One of the biggest reasons the Portland Trail Blazers are trudging through a disappointing year after a Western Conference Finals appearance is the lack of frontcourt depth. Hassan Whiteside is the only player taller than 6’8” on the current roster, and while everyone and their mother will forever remember the Anthony Tolliver game against the Charlotte Hornets this past Monday, the reality is that Portland needs to make up somehow for injuries to Jusuf Nurkic, Zach Collins and Skal Labissiere if they want to take a seed in the 2020 NBA Playoffs.
That is where one former Blazer, also experiencing an unusually bad year, could come into play. Utah Jazz big man Ed Davis was once a fan favorite in Portland, a hard-working center with a nose for grabbing boards while operating as a solid roll man. When Neil Olshey helped usher him out of Portland during free agency in the summer of 2018, Damian Lillard expressed his displeasure in losing a valuable teammate. In Brooklyn he thrived as a backup center, leading the team in rebounds at 8.6 per game in just 17.9 minutes.
After signing his two-year $10 million deal with Utah this summer, Davis has struggled, finding himself with less and less playing time. He has gotten several DNPs due both to injury and coach’s decisions. All his numbers are down across the board. A player often hailed as a sneaky great signing wherever he’s gone now finds himself in limbo.
With the Blazers and Davis struggling, there may be a Blazer fan or two (Team Mom included) concocting a variety of trade machine scenarios to bring him back to Rip City. But is that really the right move? Do the Blazers need to do this or can they afford to either wait it out or look elsewhere? Let’s break it down.
Portland’s frontcourt is depleted. As surprisingly well as Anthony Tolliver has fared as of late, the fact he is still expected to play extended minutes as the backup center is not a recipe for success. Injuries to players like Collins and Labissiere have derailed things, obviously, and now Portland finds itself in a less than ideal situation.
Having an active player like Davis capable of grabbing boards, setting solid screens and defending the paint would be extremely valuable. He never averaged less than a block per game per 36 minutes during his time in Portland. He still knows how to grab boards, even though his total rebound percentage is the lowest it has been since the 2016-17 season. Thanks to Whiteside the Blazers rank still in the top 10 in rebounds per game. Getting Davis to shore things up in that department while also playing solid defense would be highly valuable, especially since he doesn’t chase blocks in the same manner as Whiteside.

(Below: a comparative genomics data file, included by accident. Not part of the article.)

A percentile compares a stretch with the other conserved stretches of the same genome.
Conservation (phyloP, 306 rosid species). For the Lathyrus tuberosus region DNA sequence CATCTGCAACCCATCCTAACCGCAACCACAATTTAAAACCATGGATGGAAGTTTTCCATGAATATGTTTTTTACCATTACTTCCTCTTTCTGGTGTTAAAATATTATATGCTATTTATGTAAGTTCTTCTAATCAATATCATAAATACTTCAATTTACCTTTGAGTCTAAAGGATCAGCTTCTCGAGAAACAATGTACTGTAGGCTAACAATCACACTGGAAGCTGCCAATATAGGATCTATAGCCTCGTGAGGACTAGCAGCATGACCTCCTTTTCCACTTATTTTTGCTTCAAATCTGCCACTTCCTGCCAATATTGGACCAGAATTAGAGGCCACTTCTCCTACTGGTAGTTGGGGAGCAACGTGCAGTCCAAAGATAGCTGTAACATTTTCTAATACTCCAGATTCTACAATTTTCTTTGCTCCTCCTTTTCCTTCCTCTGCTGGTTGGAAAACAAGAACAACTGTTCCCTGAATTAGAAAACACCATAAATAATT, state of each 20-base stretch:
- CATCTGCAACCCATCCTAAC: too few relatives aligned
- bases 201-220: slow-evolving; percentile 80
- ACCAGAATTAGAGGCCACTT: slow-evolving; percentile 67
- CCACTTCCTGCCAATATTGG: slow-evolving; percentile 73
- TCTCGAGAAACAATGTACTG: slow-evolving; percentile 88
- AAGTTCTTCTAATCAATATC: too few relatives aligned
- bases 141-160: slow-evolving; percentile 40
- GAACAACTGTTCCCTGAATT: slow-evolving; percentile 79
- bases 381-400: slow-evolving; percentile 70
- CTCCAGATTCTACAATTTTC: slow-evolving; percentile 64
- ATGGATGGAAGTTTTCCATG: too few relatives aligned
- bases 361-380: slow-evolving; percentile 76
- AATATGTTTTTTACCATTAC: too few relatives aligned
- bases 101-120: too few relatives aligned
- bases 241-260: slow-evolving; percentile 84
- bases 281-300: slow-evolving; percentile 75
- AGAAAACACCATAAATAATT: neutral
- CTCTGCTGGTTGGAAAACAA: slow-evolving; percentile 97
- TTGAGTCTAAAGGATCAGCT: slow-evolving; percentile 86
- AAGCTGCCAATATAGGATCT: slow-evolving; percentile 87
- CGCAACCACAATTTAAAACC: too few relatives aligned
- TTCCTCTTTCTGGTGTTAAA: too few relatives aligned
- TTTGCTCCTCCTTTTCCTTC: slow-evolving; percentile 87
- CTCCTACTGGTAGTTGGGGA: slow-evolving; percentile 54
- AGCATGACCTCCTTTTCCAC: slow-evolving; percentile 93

This all goes without mentioning his past chemistry with Lillard and CJ McCollum, as well as his familiarity with Portland’s system. Ben Dowsett’s article about Davis’s struggles on Forbes highlighted how part of the reason for his decline has been his iffy fit within Utah’s system. Getting back in a system that he experienced prior success in could rejuvenate the 30-year-old.
The obvious con in this potential swap is the cost of taking on Davis. As poorly as he’s played with the Jazz, he will still surely fetch a fairly high price. This isn’t as much about his play as it is his contract. The Blazers have only one contract that matches Ed Davis and that’s Zach Collins, who projects right now to be much better than Davis even with an injury. For a team that is already struggling to field enough talented guys every night, trading two for one to get a struggling Davis in return doesn’t make sense for the Blazers.
Any move they make comes at the cost of a valuable asset, as Dan Marang pointed out on the Blazer’s Edge podcast. Davis’s deal is in a weird place where only multiple younger players or some combination of Tolliver and Mario Hezonja with a younger guy can make the trade happen.
If the Blazers tried to ship off Tolliver and Hezonja, players on expiring contracts, they’re left with extra salary at the end of the year. They’re currently over luxury tax threshold. They’d also be adding a multi-year deal to the cap. diminishing their potential cap space this summer.
The only other salaries that can alleviate that pressure are players with late first-round rookie salaries (i.e. Anfernee Simons, Nassir Little or Labissiere). Simons is off limits, Little could blossom into a unique player and Labissiere put together solid minutes off the bench doing largely the same stuff as Davis but with better range and for less money, so I personally don’t see trading any of those players as a viable solution.
There is nothing worse in the NBA than the playoffs treadmill. Being good enough to sneak into the playoffs every year only to lose to superior teams isn’t a good thing. That’s at best what happens if the Blazers trade for Davis.
As much as it stings, this season just does not have the same magic as last year. The reality is that Portland may have to admit (to an extent) that this is a ‘lost’ season. But that’s not entirely a bad thing. Jusuf Nurkic will be back soon. Collins will be back as well next year. Rodney Hood will most likely take that player option as he recovers from his achilles tear. We don’t know to what capacity Nurkic will be able to play at or how good Hood will be after suffering one of the most difficult injuries to return from, but there’s still hope they can be even partially what they were before. Labissiere played admirably as well while filling in on several occasions.
I apologize profusely to everyone’s favorite mom, but—outside of a multi-player or multi-team deal—I don’t see an easy way to bring Ed Davis back to Portland. At this point, the Blazers are best off riding this season out. If they get the eight seed, then awesome. If not, then that’s fine. The Blazers have better things coming in the future. Sacrificing those things for Davis isn’t the move this team needs right now.